I just learned (with help from Rob Vermeer!) how to use one template and be able to call different top graphics depending on the page and now I want to know if the following is possible:

I'm using the page.php (default template) for several pages. Layout for those pages are the same but sidebar content on each page will be different. Rather than having to create separate page templates simply to be able to call different sidebars, can I write a function that would specify "if this page, call this sidebar"?

At the codex, on this page http://codex.wordpress.org/Function_Reference/get_sidebar it has a section: Multi Sidebars. I tried adapting that code but it doesn't seem to work. It seems to be what I want, but in the examples it's using stock pages and my pages have custom names -- don't know if that's problem.

Also, I'm calling the sidebars after the loop - don't know if that's the problem?

My current (not working) code is:

if ( is_customer() ) :
elseif ( is_vendors() ) :
elseif ( is_services() ) :
else :

I have sidebars called sidebar-customer, sidebar-vendors, sidebar-services, and pages called customer, vendors, services, etc. I have the code in the page.php template in the place where, if I had one sidebar I would simply have:

<?php get_sidebar(); ?>

Help greatly appreciated!

@m0r7if3r I think you're coming the closest to what I'm trying to do but not exactly.

The site is not a blog, first of all. It consists of several "static" pages. I have a homepage template just for the home; the page.php (default) template for most of the internal pages, a 404 template and a small one-column template for little pages.

The page.php template has 2 columns - a wider area for the main content, and a narrow column to the right. I want to use the right columns as "sidebars" but the content of the sidebars will be different for each page.

So, say I have pages like: Customer Service, About Us, Services, and Contact. I want to use the page.php template for all of them, but the sidebar content will be different for each. In the past I would register 4 (or 5 or however many I needed) sidebars, and then create separate templates, the only difference in the templates being that they call different sidebars. I just wondered if there was a neater way of doing this.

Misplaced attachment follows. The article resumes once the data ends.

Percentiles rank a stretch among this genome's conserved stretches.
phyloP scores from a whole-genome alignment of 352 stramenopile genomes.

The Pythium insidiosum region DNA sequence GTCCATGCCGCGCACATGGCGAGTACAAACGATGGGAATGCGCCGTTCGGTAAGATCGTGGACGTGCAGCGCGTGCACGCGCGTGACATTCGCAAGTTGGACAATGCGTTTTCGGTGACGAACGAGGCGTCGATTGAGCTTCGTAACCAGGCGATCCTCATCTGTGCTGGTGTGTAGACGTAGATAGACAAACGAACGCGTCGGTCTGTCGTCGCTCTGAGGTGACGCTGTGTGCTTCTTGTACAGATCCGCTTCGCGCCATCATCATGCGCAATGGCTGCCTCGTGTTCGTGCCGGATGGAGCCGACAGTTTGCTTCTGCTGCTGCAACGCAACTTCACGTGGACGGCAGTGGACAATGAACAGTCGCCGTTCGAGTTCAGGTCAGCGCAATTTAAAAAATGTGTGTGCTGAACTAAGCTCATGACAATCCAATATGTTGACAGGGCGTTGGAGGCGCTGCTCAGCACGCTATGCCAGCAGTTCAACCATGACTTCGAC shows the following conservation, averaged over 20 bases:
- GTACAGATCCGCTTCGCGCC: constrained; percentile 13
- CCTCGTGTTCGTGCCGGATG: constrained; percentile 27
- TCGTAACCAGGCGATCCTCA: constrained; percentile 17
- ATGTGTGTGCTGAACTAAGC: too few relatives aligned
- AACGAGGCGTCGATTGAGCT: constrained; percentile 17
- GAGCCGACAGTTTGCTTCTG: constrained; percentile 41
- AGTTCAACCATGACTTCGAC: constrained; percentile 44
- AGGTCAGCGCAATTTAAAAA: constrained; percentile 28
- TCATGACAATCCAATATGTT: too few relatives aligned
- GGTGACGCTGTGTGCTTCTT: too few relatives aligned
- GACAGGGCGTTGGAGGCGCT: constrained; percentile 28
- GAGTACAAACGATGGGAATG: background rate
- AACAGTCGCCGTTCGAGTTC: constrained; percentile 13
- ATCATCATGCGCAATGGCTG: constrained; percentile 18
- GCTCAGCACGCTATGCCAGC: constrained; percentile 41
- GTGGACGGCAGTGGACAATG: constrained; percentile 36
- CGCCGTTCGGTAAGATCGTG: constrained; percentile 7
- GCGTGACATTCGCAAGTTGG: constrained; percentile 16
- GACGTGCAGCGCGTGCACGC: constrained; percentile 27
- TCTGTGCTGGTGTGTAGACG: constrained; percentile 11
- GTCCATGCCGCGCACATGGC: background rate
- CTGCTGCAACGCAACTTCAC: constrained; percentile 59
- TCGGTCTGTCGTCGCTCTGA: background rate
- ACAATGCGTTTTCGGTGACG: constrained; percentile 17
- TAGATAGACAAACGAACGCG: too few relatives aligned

My idea was that I would have a sidebar that went with each page and basically would do an if/then in the page.php where I would normally call the sidebar: if this is the customer service page, call the customer service sidebar; if this is the about page, call the about sidebar.

But I don't know if that's possible and if it is, precisely what the exact steps and wording would be. I don't know if I'd use the page names, ID's, etc. I assume I would need the created pages and the registered sidebars but after that I'm not sure what to do. I thought it was possible because of the "Multi Sidebars" section on the "get sidebar" functions page in the codex but I'm probably misunderstanding it. I have the link in my first entry; scroll down on the page and see Multi Sidebars.

? Thanks!

  • Did you write the is_XY() "conditional functions" yourself?
    – kaiser
    Jan 16, 2012 at 0:47

5 Answers 5


If you're using static pages, try using is_page() for your conditionals. Let's assume your static pages have slugs, "customers", "vendors", and "services":

if ( is_page( 'customers' ) :
elseif ( is_page( 'vendors' ) ) :
elseif ( is_page( 'services' ) ) :
else :

But I agree with @markratledge that you're probably better-served using a single sidebar, and Widget Logic.